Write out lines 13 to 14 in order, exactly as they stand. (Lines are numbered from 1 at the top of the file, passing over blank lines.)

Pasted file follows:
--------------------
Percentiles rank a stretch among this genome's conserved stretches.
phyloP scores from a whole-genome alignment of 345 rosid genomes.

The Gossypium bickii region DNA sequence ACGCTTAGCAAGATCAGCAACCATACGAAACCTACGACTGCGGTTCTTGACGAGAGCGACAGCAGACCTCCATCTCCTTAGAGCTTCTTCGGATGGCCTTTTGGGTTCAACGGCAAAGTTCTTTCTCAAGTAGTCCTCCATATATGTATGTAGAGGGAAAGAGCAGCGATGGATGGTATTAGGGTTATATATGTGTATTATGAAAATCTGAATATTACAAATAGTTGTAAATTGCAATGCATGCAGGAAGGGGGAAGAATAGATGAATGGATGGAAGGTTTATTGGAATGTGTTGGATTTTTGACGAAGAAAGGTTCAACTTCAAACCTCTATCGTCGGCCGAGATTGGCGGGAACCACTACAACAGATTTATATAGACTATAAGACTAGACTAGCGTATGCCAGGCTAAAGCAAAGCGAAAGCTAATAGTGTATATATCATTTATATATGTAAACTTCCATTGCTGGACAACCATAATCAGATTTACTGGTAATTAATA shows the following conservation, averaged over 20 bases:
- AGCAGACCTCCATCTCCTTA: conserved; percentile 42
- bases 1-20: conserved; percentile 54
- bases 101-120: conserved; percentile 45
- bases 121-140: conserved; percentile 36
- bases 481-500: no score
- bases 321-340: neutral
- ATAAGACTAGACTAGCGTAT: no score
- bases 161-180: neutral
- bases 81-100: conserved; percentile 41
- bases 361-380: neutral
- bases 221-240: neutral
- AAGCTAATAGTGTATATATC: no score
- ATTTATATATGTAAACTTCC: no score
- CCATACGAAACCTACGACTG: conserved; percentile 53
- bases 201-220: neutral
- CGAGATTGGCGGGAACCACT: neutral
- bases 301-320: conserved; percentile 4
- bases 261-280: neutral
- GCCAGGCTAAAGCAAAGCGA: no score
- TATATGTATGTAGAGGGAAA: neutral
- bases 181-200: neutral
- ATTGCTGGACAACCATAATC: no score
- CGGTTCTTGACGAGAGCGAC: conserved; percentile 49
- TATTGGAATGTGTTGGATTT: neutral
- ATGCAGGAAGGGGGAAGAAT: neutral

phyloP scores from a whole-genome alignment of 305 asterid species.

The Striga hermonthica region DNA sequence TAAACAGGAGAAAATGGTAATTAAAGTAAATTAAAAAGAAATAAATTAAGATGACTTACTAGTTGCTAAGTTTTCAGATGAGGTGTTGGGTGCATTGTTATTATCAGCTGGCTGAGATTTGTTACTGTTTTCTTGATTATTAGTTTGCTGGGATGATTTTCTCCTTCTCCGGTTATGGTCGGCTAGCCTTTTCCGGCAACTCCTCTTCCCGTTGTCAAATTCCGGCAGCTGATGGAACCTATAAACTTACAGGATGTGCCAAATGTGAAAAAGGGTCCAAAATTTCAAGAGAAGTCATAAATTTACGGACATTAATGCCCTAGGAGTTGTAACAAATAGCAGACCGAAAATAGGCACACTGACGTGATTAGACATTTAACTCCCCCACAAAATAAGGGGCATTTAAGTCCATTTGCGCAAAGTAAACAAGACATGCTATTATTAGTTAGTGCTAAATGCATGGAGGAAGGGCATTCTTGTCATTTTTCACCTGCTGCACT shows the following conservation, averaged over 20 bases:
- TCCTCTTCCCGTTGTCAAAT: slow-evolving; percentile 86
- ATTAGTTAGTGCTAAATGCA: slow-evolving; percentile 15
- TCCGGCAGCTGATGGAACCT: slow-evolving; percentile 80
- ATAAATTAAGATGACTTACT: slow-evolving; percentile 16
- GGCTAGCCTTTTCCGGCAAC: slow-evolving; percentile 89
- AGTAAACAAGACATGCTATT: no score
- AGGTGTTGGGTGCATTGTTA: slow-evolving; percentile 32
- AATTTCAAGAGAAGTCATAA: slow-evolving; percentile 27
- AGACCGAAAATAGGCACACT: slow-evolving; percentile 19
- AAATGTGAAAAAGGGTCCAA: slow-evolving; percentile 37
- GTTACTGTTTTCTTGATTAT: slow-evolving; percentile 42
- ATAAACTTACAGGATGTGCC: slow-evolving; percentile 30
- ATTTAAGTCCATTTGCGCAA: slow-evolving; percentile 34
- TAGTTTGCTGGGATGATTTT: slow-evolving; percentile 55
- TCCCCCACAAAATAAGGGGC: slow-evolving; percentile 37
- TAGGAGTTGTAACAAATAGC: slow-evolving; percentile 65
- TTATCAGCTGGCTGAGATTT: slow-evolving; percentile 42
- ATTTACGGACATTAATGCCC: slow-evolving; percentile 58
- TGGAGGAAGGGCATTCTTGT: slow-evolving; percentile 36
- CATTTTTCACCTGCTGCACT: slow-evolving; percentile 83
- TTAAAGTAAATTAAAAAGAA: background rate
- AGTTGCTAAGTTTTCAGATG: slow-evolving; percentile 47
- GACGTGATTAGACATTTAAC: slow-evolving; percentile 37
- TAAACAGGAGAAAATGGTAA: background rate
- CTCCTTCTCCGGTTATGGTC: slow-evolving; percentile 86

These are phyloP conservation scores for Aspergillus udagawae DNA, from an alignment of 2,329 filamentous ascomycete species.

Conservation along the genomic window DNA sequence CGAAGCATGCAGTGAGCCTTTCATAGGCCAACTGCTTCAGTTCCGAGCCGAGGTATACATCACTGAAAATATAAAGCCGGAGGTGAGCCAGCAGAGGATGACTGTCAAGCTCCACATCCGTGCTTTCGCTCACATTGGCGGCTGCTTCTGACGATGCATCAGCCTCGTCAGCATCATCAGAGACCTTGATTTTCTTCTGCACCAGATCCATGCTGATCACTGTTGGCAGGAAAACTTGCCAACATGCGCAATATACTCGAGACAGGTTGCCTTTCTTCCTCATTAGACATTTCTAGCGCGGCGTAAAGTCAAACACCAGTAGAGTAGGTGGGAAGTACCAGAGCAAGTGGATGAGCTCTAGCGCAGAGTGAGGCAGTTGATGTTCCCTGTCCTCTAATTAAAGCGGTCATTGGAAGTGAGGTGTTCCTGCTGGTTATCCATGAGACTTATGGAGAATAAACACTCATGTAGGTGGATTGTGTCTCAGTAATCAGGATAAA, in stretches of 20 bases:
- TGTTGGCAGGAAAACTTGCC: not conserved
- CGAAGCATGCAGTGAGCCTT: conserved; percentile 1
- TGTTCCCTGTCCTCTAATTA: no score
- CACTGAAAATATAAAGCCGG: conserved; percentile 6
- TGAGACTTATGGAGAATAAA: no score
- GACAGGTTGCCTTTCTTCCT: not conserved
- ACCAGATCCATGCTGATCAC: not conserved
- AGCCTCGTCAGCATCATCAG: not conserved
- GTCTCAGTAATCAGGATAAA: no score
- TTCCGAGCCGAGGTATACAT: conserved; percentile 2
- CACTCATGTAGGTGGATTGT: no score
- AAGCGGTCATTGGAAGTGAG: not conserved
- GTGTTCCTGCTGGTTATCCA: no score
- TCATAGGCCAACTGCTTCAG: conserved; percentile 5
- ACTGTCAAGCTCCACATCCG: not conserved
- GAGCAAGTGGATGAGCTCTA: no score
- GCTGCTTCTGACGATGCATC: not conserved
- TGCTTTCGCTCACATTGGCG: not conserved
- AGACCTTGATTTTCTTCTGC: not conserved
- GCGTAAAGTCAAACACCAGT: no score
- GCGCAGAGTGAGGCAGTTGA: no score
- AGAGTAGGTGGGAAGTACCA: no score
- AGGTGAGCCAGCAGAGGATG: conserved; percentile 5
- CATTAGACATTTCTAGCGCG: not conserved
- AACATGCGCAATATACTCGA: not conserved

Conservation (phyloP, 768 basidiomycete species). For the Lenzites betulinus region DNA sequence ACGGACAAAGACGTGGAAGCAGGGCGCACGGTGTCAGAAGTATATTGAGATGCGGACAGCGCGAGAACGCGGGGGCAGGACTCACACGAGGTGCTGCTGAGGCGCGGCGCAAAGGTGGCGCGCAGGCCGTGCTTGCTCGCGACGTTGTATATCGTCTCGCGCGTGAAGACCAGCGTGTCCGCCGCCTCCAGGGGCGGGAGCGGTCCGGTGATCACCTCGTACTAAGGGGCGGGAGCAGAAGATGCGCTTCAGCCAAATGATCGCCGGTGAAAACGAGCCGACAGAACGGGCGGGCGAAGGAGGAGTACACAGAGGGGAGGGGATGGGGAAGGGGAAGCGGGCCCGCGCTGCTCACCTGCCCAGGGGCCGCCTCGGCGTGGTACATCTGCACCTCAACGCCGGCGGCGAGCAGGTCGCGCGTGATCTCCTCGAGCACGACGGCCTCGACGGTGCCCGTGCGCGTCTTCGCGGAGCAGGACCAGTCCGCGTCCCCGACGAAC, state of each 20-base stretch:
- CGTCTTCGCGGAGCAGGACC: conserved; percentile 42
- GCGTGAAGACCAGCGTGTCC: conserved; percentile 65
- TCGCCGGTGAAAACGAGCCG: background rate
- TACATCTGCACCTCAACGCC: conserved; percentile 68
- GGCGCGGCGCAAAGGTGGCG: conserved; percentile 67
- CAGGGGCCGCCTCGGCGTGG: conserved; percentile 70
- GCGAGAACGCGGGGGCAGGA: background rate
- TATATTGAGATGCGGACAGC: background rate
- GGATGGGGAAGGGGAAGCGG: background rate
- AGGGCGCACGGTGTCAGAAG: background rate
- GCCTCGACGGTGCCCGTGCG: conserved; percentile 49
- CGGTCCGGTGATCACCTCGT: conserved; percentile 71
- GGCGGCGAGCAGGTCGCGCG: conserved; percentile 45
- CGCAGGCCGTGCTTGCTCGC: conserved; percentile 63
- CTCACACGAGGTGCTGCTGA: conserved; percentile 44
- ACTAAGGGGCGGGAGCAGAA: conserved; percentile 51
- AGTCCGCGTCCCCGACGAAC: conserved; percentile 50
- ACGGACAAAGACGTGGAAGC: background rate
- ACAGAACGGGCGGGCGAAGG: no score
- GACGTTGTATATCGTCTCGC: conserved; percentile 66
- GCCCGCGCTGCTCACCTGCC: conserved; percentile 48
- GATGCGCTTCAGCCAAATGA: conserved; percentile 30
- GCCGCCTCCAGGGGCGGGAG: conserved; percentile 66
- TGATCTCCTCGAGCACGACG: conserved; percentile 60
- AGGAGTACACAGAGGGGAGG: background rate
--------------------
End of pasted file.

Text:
- bases 361-380: neutral
- bases 221-240: neutral